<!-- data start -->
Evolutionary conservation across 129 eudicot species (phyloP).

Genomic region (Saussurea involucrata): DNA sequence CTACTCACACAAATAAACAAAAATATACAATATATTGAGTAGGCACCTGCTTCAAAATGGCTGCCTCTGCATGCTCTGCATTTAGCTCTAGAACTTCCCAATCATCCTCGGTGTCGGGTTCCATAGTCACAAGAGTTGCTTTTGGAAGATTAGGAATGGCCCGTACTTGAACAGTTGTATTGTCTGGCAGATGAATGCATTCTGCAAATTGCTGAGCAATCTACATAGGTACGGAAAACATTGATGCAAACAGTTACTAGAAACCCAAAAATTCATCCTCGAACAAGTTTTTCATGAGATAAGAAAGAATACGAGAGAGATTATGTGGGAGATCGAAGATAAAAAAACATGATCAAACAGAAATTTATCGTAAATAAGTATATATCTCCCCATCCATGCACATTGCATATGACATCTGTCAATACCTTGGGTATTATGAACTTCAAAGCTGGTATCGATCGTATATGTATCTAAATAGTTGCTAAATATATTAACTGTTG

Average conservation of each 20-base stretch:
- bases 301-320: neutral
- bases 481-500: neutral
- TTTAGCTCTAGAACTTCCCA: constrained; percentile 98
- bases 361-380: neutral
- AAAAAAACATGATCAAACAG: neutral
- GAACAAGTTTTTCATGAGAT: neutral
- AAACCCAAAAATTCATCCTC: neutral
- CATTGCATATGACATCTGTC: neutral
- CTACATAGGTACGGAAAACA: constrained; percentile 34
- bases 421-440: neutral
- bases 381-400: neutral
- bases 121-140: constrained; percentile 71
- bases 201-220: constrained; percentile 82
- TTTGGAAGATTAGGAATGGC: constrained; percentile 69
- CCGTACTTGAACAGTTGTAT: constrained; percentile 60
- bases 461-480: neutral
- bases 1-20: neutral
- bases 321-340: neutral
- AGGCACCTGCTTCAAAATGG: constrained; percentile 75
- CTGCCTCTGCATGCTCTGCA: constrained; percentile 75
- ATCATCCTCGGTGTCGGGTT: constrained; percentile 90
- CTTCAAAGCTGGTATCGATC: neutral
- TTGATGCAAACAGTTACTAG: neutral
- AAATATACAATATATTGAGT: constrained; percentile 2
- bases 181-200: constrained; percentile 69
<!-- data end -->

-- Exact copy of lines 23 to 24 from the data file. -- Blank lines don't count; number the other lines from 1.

- CTGCCTCTGCATGCTCTGCA: constrained; percentile 75
- ATCATCCTCGGTGTCGGGTT: constrained; percentile 90